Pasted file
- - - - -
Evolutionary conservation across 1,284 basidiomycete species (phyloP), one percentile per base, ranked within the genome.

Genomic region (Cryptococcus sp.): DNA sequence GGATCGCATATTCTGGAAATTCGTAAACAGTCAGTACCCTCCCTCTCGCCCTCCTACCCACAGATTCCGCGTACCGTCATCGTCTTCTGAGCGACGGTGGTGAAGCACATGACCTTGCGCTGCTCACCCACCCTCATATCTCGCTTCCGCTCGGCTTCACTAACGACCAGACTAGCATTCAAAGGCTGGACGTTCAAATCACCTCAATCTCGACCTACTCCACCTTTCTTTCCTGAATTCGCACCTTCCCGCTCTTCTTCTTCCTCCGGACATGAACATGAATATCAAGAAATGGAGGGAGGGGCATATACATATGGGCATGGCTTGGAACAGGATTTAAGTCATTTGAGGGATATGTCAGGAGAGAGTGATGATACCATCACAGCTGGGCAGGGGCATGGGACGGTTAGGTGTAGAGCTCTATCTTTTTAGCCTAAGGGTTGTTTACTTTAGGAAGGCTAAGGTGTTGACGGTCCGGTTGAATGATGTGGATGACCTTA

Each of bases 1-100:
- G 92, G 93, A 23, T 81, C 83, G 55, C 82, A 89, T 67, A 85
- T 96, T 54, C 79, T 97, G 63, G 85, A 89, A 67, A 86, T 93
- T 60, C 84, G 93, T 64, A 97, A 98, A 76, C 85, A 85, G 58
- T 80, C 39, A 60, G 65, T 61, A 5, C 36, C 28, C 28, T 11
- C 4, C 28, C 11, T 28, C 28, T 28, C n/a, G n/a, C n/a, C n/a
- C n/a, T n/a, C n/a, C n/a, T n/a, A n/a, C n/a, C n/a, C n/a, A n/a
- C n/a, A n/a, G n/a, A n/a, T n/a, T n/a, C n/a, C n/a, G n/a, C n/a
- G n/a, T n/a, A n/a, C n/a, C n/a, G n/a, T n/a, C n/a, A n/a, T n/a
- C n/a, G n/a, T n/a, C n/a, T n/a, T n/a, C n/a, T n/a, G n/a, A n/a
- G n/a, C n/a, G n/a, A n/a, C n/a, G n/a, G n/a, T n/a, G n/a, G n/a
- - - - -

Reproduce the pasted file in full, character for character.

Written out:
Evolutionary conservation across 1,284 basidiomycete species (phyloP), one percentile per base, ranked within the genome.

Genomic region (Cryptococcus sp.): DNA sequence GGATCGCATATTCTGGAAATTCGTAAACAGTCAGTACCCTCCCTCTCGCCCTCCTACCCACAGATTCCGCGTACCGTCATCGTCTTCTGAGCGACGGTGGTGAAGCACATGACCTTGCGCTGCTCACCCACCCTCATATCTCGCTTCCGCTCGGCTTCACTAACGACCAGACTAGCATTCAAAGGCTGGACGTTCAAATCACCTCAATCTCGACCTACTCCACCTTTCTTTCCTGAATTCGCACCTTCCCGCTCTTCTTCTTCCTCCGGACATGAACATGAATATCAAGAAATGGAGGGAGGGGCATATACATATGGGCATGGCTTGGAACAGGATTTAAGTCATTTGAGGGATATGTCAGGAGAGAGTGATGATACCATCACAGCTGGGCAGGGGCATGGGACGGTTAGGTGTAGAGCTCTATCTTTTTAGCCTAAGGGTTGTTTACTTTAGGAAGGCTAAGGTGTTGACGGTCCGGTTGAATGATGTGGATGACCTTA

Each of bases 1-100:
- G 92, G 93, A 23, T 81, C 83, G 55, C 82, A 89, T 67, A 85
- T 96, T 54, C 79, T 97, G 63, G 85, A 89, A 67, A 86, T 93
- T 60, C 84, G 93, T 64, A 97, A 98, A 76, C 85, A 85, G 58
- T 80, C 39, A 60, G 65, T 61, A 5, C 36, C 28, C 28, T 11
- C 4, C 28, C 11, T 28, C 28, T 28, C n/a, G n/a, C n/a, C n/a
- C n/a, T n/a, C n/a, C n/a, T n/a, A n/a, C n/a, C n/a, C n/a, A n/a
- C n/a, A n/a, G n/a, A n/a, T n/a, T n/a, C n/a, C n/a, G n/a, C n/a
- G n/a, T n/a, A n/a, C n/a, C n/a, G n/a, T n/a, C n/a, A n/a, T n/a
- C n/a, G n/a, T n/a, C n/a, T n/a, T n/a, C n/a, T n/a, G n/a, A n/a
- G n/a, C n/a, G n/a, A n/a, C n/a, G n/a, G n/a, T n/a, G n/a, G n/a